SABC on its knees
The SABC’s unpaid bills at the end of July are believed to exceed R100m owed to 64 companies, with independent TV producers owed about R90m of that.
Well-placed sources told City Press that although the unpaid bill is lower than the estimated R120m owed in April last year, when producers were last not paid, the situation is the worst it has ever been because of a steady drop in audiences and a “very dire” decline in advertising revenue.
“There are no reserves left; there’s no buffer. The broadcaster is living week to week, hand to mouth,” said a source.
This latest crisis to hit the SABC has been a baptism of fire for newly appointed chief executive officer (CEO) Madoda Mxakwe and chief financial officer Yolande van Biljon.
On Wednesday, they met with representatives from the TV production sectors umbrella body, the Independent Producers Organisation (IPO), who were told that payments would be made by mid-August.
“But where does that leave the end of August? Treasury is not willing to guarantee a loan. Honestly, I can’t see how this entity will survive unless something drastic happens,” said another insider.
“We are seeing [former chief operating officer] Hlaudi Motsoeneng’s chickens come home to roost,” said another.
Data studied by City Press appear to confirm that a series of poor decisions during the Motsoeneng era have turned off the flow of advertising revenue into the broadcaster.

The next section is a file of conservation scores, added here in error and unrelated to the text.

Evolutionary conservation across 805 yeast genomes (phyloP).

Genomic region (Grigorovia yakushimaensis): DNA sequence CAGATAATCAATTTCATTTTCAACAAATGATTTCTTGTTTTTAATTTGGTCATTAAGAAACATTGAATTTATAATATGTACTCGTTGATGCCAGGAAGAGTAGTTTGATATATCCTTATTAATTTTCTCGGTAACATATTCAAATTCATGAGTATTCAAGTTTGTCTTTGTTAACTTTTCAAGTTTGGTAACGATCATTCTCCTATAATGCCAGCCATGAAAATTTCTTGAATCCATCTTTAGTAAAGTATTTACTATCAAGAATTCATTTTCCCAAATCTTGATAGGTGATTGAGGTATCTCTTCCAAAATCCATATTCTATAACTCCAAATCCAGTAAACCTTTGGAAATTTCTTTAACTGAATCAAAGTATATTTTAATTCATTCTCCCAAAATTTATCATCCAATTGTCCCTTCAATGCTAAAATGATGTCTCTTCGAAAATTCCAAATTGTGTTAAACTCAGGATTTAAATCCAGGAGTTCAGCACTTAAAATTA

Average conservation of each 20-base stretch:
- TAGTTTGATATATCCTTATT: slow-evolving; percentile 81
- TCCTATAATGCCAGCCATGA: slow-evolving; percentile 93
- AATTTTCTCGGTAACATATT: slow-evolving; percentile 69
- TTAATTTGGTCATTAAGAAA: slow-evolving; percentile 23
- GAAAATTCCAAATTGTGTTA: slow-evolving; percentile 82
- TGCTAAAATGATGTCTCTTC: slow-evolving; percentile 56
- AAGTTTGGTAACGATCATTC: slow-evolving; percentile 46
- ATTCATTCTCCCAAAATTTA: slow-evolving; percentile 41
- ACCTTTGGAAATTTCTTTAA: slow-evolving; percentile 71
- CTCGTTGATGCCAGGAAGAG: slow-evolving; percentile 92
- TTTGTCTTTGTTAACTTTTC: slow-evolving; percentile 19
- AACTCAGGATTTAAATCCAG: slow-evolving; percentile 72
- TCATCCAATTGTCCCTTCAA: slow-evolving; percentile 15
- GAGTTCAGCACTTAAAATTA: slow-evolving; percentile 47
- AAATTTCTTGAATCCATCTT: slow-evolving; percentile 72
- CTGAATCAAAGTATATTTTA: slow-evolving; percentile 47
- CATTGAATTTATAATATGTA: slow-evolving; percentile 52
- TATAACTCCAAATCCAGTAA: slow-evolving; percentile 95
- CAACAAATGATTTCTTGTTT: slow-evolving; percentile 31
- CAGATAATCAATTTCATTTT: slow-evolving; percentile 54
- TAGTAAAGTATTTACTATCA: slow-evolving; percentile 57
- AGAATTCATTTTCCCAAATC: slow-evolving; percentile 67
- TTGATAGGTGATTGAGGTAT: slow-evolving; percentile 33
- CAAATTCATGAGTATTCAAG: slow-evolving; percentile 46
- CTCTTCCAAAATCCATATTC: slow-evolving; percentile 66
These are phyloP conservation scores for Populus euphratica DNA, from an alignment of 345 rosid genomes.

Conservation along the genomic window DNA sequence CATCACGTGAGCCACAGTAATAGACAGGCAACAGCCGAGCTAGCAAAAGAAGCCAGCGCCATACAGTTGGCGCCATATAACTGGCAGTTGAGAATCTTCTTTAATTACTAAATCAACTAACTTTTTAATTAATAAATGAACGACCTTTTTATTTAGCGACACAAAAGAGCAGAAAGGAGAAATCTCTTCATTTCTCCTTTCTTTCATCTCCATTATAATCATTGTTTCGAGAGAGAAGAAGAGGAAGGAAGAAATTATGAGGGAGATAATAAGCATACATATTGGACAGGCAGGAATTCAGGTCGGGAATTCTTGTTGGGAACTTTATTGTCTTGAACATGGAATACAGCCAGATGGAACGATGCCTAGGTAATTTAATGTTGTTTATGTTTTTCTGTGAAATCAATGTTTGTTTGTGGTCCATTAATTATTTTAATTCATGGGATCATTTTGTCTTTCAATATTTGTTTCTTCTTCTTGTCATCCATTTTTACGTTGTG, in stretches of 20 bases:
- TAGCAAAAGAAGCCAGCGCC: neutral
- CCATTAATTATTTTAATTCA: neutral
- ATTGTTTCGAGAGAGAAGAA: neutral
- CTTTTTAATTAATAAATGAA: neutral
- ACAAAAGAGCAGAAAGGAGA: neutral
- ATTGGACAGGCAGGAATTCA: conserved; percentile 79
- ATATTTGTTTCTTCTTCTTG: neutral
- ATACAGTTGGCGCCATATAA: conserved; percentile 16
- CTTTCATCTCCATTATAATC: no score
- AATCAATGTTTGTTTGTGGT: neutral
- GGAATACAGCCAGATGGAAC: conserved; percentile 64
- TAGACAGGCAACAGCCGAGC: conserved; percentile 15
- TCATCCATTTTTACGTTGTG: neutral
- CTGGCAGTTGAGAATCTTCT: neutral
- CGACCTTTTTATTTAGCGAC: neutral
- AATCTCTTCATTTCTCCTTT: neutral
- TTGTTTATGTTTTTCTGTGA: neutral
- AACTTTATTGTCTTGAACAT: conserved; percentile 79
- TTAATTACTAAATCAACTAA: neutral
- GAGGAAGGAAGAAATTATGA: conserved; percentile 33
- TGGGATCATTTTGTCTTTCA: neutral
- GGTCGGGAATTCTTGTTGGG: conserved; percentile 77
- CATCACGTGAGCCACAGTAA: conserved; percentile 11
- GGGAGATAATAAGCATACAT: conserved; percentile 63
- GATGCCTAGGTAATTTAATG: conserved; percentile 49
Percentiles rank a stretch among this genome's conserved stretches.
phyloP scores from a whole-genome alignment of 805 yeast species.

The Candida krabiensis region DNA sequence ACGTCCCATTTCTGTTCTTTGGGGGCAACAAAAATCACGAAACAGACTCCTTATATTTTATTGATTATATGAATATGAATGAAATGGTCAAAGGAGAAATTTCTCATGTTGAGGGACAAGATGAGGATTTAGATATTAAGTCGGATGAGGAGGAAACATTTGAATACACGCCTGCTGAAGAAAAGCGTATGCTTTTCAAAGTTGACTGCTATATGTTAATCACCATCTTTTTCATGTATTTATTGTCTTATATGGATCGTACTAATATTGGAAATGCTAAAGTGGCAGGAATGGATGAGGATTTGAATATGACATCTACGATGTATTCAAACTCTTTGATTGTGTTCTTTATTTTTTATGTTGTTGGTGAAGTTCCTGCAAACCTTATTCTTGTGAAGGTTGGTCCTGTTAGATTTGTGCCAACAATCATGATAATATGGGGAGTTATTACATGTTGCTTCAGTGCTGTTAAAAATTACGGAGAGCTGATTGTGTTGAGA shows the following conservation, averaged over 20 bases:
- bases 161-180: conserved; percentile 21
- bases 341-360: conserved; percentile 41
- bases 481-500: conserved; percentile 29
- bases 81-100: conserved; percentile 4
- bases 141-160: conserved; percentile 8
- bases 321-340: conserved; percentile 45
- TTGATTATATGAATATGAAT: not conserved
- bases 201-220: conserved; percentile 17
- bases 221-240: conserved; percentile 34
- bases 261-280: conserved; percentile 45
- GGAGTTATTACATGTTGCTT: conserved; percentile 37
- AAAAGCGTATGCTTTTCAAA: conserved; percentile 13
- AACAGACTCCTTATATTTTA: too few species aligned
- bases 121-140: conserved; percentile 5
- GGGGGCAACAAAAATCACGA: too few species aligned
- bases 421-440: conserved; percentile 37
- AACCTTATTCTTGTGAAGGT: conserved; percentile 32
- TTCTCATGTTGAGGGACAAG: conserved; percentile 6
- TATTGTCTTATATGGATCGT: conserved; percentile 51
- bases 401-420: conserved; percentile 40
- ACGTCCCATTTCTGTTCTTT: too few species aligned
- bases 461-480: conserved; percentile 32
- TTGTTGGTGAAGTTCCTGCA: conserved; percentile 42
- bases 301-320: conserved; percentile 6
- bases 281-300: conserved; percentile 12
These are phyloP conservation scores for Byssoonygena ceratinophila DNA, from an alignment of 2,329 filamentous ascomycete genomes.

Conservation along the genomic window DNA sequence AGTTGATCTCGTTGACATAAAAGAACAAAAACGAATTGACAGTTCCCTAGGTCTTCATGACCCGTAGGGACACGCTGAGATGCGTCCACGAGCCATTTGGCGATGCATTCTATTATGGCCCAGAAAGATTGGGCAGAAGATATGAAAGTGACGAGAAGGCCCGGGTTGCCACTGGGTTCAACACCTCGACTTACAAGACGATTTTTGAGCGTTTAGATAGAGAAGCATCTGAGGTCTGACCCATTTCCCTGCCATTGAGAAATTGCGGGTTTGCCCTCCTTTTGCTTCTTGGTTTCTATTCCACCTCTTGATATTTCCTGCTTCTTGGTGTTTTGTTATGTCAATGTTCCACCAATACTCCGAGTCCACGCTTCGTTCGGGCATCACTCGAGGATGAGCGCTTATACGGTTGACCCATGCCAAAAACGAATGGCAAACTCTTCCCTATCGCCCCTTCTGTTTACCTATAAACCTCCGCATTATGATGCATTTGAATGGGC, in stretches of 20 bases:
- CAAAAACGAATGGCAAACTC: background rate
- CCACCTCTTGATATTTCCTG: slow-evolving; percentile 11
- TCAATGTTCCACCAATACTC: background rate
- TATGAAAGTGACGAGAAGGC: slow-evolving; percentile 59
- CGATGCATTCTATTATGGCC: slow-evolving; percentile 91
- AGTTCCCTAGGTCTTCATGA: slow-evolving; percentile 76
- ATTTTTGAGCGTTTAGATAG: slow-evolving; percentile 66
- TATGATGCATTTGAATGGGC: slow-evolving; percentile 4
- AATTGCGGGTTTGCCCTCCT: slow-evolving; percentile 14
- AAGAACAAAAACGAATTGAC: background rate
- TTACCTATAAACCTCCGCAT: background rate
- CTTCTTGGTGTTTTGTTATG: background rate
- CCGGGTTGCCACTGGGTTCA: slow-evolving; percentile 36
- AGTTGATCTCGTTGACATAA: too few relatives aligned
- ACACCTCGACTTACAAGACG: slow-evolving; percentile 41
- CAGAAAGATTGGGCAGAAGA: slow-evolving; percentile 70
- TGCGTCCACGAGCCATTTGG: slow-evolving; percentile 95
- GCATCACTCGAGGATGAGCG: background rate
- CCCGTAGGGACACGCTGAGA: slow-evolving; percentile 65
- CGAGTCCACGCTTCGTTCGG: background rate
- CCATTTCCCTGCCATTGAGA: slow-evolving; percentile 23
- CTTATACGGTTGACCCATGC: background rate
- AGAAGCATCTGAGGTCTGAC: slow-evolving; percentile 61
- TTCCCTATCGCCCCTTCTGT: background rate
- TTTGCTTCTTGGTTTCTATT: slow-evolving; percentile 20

What the numbers say
Respected independent media consultant Britta Reid agrees that much of the SABC’s current crisis can be laid at Motsoeneng’s door, a claim Motsoeneng emphatically denies.
Drawing from data from Nielsen’s Ad Dynamix, which records expenditure at rate card level, and does not reflect any discounts, Reid compared the latest 12 months’ data, ending in May, with the previous year’s.
While the overall market growth in advertising spend stands at 5.6%, radio performed strongest, growing at 9.4%.
But not at the SABC.
“Although radio only contributes about a fifth of the SABC’s advertising revenue, its performance was particularly lacklustre, with a mere 1.9% growth,” Reid says.
“A closer look at individual station performance immediately shows plummeting revenues from 5FM (down 11.7%), RSG (down 11.2%) and Lotus FM (down 10.9%), and
a muted performance from the usually reliable cash cow, Metro FM (up only 2.3%).”